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Early diagnosis, treatment and prevention of mood disorders targetting the activated inflammatory response system

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Immune dysfunction linked to mood disorders

Accumulating evidence suggests that the neural and immune systems are tightly intertwined. With this mind, European researchers investigated the novel hypothesis that immune dysfunction could be the triggering event in mood disorders.

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An abnormal immune activation is emerging as central to the development of mood disorders. A chronic state of inflammation in certain brain areas involved in mood regulation could cause mood imbalance, as a result of hormonal or metabolic disturbance. For example, immune activation could impair the catabolism of tryptophan, an important precursor of the neurotransmitter serotonin. The EU-funded MOODINFLAME study was designed to test the underlying hypothesis that many mood or psychiatric disorders are triggered by increased susceptibility to inflammation. Their objective was to study immune dysfunction in psychiatric patients and mouse models of disease and develop brain and blood scans for assessing immune dysfunction. Large number of patient samples were analysed. Results linked mood disorder with increased numbers of monocytes expressing both pro- and anti-inflammatory genes as well as high levels of pro-inflammatory cytokines. All this data validated the overall immune dysfunction pattern in patients with mood disorders. Interestingly, an activated state of monocytes negatively determined the outcome of anti-depressant therapy. Work in animal models of depressive-like behaviour further corroborated these findings. Animals exhibited activated inflammatory responses and an abnormal tryptophan metabolism. Scientists identified three major pathways that were implicated in the aberrant immune-endocrine interface. This abnormal communication led to structural and functional deficits of important brain regions. Regarding therapeutic strategies, part of the MOODINFLAME work entailed the screening of various non-steroid anti-inflammatory drugs in the animal models. The PSYCH-AID project, which is an EU-funded continuation project of MOODINFLAME will continue the investigation of such drugs in patients with mood disorders. Overall, the outcome of the study has the potential to change the way psychiatric disorders are treated. The generated diagnostic tools will be of enormous help down this path, facilitating the screening of patients with mood disorders for immune dysregulation.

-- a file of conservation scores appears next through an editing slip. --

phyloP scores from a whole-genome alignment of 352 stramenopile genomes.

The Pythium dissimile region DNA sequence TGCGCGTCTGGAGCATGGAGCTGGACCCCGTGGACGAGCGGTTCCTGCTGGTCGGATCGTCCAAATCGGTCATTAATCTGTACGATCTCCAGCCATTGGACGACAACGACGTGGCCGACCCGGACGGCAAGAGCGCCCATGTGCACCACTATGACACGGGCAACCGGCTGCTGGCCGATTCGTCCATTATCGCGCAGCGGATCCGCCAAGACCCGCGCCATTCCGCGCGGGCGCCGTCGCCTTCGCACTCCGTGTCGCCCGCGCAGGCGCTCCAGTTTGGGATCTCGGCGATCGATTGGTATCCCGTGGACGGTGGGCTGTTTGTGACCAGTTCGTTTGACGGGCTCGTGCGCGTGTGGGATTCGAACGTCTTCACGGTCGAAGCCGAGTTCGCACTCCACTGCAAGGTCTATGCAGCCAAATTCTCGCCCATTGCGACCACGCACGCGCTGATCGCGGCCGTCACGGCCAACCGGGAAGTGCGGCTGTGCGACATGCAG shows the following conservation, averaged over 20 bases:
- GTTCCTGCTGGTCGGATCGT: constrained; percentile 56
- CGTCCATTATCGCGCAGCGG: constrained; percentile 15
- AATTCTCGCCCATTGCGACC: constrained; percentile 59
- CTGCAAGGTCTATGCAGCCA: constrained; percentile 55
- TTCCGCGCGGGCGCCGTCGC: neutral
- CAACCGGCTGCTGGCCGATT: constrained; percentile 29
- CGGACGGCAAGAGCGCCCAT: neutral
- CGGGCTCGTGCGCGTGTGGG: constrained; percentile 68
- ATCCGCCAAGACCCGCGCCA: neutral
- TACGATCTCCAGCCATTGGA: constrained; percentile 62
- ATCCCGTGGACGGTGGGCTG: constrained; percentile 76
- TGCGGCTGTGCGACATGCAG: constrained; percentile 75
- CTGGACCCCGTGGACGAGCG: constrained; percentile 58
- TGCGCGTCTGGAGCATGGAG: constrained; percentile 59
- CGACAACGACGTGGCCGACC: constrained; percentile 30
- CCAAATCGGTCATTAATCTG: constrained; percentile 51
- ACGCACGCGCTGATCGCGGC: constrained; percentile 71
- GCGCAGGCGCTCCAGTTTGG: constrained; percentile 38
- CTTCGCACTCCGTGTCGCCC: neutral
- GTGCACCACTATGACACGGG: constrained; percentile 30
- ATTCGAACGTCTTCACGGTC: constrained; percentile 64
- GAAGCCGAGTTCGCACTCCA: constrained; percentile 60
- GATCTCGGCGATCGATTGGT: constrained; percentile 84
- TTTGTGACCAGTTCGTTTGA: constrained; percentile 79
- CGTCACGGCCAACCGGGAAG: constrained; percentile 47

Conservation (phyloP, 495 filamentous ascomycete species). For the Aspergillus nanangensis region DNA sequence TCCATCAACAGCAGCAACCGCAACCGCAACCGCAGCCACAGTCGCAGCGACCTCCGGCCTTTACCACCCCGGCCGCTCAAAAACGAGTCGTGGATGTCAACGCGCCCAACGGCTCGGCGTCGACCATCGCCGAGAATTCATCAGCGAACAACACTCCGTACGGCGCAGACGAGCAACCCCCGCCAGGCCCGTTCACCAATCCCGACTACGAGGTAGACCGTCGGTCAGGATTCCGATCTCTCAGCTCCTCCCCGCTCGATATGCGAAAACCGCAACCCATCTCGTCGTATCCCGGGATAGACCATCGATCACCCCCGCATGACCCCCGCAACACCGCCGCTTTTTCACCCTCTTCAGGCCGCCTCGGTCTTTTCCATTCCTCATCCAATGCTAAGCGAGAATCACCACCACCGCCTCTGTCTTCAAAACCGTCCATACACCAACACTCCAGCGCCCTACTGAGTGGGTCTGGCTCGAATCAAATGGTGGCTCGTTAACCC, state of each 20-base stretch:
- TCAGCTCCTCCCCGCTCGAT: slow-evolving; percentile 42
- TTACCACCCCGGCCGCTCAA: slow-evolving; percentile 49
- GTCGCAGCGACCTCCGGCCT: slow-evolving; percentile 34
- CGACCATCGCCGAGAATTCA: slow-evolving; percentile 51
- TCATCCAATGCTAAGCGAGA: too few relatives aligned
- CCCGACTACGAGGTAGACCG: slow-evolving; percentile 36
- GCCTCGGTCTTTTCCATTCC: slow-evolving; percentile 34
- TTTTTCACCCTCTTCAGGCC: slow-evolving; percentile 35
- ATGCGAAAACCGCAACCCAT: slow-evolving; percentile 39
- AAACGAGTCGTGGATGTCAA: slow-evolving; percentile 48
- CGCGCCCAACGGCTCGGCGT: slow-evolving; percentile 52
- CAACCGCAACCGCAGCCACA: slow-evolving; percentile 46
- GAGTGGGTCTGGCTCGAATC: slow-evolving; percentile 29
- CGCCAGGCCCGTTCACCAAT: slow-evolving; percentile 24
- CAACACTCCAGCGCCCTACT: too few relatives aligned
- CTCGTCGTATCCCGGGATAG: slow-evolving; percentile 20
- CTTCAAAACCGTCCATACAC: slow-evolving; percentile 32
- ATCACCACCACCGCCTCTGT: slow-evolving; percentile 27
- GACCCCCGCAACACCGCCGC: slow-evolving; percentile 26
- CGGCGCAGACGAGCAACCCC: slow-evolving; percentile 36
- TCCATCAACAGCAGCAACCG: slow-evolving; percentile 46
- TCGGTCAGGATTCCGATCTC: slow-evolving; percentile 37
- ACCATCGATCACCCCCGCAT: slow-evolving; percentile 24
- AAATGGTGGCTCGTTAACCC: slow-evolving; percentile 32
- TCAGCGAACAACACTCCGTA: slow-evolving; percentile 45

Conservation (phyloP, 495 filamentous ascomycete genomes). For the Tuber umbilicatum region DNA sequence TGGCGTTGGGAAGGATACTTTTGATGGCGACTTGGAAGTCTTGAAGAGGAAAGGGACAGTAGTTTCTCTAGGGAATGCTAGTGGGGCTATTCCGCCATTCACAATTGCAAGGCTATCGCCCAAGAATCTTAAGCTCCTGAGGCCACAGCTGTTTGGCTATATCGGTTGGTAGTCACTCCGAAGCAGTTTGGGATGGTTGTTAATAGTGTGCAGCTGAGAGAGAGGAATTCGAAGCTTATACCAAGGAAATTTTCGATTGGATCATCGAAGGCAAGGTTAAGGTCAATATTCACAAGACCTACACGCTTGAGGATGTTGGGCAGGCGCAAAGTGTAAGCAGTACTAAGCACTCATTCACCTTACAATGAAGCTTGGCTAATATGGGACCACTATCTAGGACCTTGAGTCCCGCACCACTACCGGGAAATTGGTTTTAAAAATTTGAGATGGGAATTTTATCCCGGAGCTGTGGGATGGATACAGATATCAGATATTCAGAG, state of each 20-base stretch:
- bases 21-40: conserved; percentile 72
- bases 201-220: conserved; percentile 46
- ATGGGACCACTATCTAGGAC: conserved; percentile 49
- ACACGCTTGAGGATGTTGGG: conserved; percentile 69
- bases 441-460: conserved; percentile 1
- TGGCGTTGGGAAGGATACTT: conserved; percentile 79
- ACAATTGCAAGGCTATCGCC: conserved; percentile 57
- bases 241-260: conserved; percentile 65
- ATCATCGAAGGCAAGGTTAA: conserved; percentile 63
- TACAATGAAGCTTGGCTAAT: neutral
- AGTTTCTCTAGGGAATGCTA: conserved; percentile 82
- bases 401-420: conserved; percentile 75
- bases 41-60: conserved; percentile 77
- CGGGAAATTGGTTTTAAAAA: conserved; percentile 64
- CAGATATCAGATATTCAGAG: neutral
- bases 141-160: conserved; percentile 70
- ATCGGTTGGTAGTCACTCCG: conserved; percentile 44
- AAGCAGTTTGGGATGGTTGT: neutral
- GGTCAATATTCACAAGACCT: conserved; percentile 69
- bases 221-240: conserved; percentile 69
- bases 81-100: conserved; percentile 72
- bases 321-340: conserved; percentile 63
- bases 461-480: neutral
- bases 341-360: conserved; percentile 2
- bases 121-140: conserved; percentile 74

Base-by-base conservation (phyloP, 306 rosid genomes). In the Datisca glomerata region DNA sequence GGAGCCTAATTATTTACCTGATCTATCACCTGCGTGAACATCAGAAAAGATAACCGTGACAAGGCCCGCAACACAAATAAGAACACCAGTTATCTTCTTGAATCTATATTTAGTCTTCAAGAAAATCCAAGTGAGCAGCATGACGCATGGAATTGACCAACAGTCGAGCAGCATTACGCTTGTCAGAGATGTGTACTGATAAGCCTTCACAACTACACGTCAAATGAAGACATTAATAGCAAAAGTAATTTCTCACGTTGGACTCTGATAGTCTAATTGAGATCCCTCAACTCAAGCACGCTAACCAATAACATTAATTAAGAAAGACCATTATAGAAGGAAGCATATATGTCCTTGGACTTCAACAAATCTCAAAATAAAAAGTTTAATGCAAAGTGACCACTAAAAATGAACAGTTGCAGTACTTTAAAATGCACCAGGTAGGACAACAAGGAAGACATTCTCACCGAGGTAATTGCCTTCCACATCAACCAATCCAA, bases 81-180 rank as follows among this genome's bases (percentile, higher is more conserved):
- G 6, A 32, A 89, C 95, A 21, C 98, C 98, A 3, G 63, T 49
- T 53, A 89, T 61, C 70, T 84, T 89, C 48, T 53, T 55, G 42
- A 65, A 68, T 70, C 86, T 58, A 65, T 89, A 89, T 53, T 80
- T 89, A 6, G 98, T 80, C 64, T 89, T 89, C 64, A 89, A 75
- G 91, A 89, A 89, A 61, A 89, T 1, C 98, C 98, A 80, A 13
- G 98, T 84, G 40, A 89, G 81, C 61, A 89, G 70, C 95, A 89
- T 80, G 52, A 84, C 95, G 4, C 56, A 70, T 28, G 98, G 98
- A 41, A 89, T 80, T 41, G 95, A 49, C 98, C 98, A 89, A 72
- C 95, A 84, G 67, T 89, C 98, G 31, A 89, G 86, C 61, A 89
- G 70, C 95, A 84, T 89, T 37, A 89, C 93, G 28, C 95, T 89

Inflammation, immune dysregulation, lymphocytes, mood disorders, tryptophan, serotonin, psychiatric, monocytes, pro-inflammatory, cytokines, anti-depressant, non-steroid anti-inflammatory drugs

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